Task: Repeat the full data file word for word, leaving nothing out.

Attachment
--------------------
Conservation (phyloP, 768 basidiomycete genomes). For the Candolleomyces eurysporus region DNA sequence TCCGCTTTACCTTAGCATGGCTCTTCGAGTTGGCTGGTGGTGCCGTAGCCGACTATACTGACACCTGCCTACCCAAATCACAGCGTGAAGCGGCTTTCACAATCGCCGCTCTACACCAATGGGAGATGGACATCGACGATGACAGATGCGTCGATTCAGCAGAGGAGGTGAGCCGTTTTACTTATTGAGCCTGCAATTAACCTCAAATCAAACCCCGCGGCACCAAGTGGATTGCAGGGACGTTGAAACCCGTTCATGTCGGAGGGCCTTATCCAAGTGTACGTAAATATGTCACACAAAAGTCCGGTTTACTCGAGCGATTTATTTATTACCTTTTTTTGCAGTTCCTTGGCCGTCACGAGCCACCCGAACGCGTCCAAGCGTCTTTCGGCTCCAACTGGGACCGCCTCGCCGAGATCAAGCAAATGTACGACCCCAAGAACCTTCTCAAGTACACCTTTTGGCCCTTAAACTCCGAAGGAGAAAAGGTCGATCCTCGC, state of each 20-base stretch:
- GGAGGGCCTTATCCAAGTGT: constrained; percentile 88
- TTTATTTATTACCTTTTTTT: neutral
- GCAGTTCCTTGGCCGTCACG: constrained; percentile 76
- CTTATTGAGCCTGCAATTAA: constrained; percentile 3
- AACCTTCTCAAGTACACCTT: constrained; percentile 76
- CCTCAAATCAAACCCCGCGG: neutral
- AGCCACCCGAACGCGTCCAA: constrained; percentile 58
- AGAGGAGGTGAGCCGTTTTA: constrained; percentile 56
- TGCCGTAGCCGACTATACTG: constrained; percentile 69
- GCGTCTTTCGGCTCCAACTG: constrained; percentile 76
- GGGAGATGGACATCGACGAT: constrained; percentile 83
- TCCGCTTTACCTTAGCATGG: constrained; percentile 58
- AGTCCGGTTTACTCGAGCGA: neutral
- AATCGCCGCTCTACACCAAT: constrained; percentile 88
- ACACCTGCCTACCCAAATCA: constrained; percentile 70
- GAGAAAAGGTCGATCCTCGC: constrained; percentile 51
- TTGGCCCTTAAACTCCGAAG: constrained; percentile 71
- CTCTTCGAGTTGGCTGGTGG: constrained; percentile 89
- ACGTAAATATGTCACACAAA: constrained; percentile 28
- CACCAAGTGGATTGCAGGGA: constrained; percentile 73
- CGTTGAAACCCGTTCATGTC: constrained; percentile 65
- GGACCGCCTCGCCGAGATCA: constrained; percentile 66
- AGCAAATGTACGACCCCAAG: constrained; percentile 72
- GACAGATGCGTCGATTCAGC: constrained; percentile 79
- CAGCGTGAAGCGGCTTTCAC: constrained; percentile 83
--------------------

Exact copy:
Conservation (phyloP, 768 basidiomycete genomes). For the Candolleomyces eurysporus region DNA sequence TCCGCTTTACCTTAGCATGGCTCTTCGAGTTGGCTGGTGGTGCCGTAGCCGACTATACTGACACCTGCCTACCCAAATCACAGCGTGAAGCGGCTTTCACAATCGCCGCTCTACACCAATGGGAGATGGACATCGACGATGACAGATGCGTCGATTCAGCAGAGGAGGTGAGCCGTTTTACTTATTGAGCCTGCAATTAACCTCAAATCAAACCCCGCGGCACCAAGTGGATTGCAGGGACGTTGAAACCCGTTCATGTCGGAGGGCCTTATCCAAGTGTACGTAAATATGTCACACAAAAGTCCGGTTTACTCGAGCGATTTATTTATTACCTTTTTTTGCAGTTCCTTGGCCGTCACGAGCCACCCGAACGCGTCCAAGCGTCTTTCGGCTCCAACTGGGACCGCCTCGCCGAGATCAAGCAAATGTACGACCCCAAGAACCTTCTCAAGTACACCTTTTGGCCCTTAAACTCCGAAGGAGAAAAGGTCGATCCTCGC, state of each 20-base stretch:
- GGAGGGCCTTATCCAAGTGT: constrained; percentile 88
- TTTATTTATTACCTTTTTTT: neutral
- GCAGTTCCTTGGCCGTCACG: constrained; percentile 76
- CTTATTGAGCCTGCAATTAA: constrained; percentile 3
- AACCTTCTCAAGTACACCTT: constrained; percentile 76
- CCTCAAATCAAACCCCGCGG: neutral
- AGCCACCCGAACGCGTCCAA: constrained; percentile 58
- AGAGGAGGTGAGCCGTTTTA: constrained; percentile 56
- TGCCGTAGCCGACTATACTG: constrained; percentile 69
- GCGTCTTTCGGCTCCAACTG: constrained; percentile 76
- GGGAGATGGACATCGACGAT: constrained; percentile 83
- TCCGCTTTACCTTAGCATGG: constrained; percentile 58
- AGTCCGGTTTACTCGAGCGA: neutral
- AATCGCCGCTCTACACCAAT: constrained; percentile 88
- ACACCTGCCTACCCAAATCA: constrained; percentile 70
- GAGAAAAGGTCGATCCTCGC: constrained; percentile 51
- TTGGCCCTTAAACTCCGAAG: constrained; percentile 71
- CTCTTCGAGTTGGCTGGTGG: constrained; percentile 89
- ACGTAAATATGTCACACAAA: constrained; percentile 28
- CACCAAGTGGATTGCAGGGA: constrained; percentile 73
- CGTTGAAACCCGTTCATGTC: constrained; percentile 65
- GGACCGCCTCGCCGAGATCA: constrained; percentile 66
- AGCAAATGTACGACCCCAAG: constrained; percentile 72
- GACAGATGCGTCGATTCAGC: constrained; percentile 79
- CAGCGTGAAGCGGCTTTCAC: constrained; percentile 83